IELTS Bar and Line Graph (Lesson 4)
This is an example of an IELTS bar and line graph together. It is not uncommon to get two graphs to describe at the same time in the IELTS test.
It can look a bit scary at first. However, when you look more closely, you’ll see it is probably no more difficult than having one graph.
You should spend about 20 minutes on this task.
The line graph shows visits to and from the UK from 1979 to 1999, and the bar graph shows the most popular countries visited by UK residents in 1999.
Summarize the information by selecting and reporting the main features and make comparisons where relevant.
Write at least 150 words.
IELTS Bar and Line Graph
These are the steps you need to take to describe a bar and line graph together (or any two graphs) that may differ slightly from when you describe one graph.
When you state what the graph shows, mention both of them. Here is a sample first sentence of the introduction:
The line graph illustrates the number of visitors in millions from the UK who went abroad and those that came to the UK between 1979 and 1999, while the bar chart shows which countries were the most popular for UK residents to visit in 1999.
Remember to write this in your own words and not to copy from the question.
Next you need to mention the key points from the graph. When you do this, mention the most interesting things from each:
Overall, it can be seen that visits to and from the UK increased, and that France was the most popular country to go to.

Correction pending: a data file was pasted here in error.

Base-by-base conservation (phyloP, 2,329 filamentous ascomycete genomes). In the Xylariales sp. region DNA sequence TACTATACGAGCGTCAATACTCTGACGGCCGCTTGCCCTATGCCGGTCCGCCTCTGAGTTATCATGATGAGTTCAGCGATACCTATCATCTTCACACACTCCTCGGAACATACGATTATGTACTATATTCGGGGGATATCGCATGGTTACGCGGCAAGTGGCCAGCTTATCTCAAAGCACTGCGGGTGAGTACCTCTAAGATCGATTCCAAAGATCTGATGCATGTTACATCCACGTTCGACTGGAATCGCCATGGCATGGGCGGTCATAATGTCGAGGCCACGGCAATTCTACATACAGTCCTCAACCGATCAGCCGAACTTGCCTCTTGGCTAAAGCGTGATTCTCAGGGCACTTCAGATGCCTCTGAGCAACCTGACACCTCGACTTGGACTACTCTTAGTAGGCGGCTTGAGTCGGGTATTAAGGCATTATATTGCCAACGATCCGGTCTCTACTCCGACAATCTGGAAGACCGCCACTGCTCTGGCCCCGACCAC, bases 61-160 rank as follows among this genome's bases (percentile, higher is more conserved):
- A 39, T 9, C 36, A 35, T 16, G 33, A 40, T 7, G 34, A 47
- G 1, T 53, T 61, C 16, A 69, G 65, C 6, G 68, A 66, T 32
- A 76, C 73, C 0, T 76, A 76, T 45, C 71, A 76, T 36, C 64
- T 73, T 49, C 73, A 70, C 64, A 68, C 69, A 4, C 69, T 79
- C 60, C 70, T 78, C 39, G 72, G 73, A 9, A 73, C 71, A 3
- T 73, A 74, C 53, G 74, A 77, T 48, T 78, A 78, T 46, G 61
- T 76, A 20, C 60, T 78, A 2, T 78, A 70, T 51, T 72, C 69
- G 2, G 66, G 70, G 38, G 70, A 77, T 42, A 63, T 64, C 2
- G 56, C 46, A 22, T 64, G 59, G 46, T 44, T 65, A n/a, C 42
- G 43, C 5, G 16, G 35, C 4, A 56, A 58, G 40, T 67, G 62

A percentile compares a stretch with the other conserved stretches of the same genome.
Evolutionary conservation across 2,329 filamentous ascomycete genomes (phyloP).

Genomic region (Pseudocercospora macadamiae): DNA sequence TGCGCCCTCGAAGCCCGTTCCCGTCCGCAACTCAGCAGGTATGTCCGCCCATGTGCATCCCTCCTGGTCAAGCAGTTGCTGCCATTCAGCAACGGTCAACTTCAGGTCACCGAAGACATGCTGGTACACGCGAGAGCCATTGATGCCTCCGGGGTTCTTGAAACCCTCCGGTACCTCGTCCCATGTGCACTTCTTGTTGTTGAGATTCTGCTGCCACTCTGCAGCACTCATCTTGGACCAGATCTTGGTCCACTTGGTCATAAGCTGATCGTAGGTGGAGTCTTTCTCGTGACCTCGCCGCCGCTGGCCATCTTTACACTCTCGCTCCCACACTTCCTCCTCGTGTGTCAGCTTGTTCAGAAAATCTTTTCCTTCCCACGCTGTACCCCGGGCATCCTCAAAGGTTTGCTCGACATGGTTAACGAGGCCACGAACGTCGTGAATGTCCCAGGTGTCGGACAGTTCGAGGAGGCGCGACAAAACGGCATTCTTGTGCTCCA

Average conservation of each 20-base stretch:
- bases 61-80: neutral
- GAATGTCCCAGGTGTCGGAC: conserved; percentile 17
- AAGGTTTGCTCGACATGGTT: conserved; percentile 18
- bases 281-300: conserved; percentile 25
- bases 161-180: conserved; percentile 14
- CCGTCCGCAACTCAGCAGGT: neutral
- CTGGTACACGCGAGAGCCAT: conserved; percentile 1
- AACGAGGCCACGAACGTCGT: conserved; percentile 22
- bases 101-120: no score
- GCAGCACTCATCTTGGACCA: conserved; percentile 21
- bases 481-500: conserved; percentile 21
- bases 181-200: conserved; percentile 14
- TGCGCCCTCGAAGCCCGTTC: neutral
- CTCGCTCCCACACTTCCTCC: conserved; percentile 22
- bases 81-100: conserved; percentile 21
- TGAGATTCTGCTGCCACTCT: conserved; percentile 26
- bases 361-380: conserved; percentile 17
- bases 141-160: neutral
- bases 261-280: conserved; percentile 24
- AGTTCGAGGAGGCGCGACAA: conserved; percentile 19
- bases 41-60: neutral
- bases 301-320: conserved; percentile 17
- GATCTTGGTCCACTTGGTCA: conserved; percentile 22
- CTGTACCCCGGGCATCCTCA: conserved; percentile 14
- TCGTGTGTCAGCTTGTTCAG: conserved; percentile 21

If there are two graphs and a lot of information, you will have to be careful not to describe everything as you may then have too much information.
Also, the examiner is looking to see that you can select the important things and not describe every single detail.
So the key skill when you have two graphs is being able to pick out the important information or summarize things in a concise way, otherwise you will end up writing too much and probably run out of time.
Here is an example description for the bar and line graph:
To begin, the number of visits abroad by UK residents was higher than for those that came to the UK, and this remained so throughout the period. The figures started at a similar amount, around 10 million, but visits abroad increased significantly to over 50 million, whereas the number of overseas residents rose steadily to reach just under 30 million.
By far the most popular countries to visit in 1999 were France at approximately 11 million visitors, followed by Spain at 9 million. The USA, Greece, and Turkey were far less popular at around 4, 3 and 2 million visitors respectively.
As you can see, the first paragraph discusses the line graph, and the second the bar chart.
You will not usually need to mix up the descriptions. This will only make things complicated and difficult to follow. Writing about the first one and then the second one is ok for a bar and line graph or any others that appear together.
As with any task 1, you will need to make sure you use the right language, make comparisons, and group data appropriately.
Follow this link to to the models graphs pages to view the full graph with its model answer.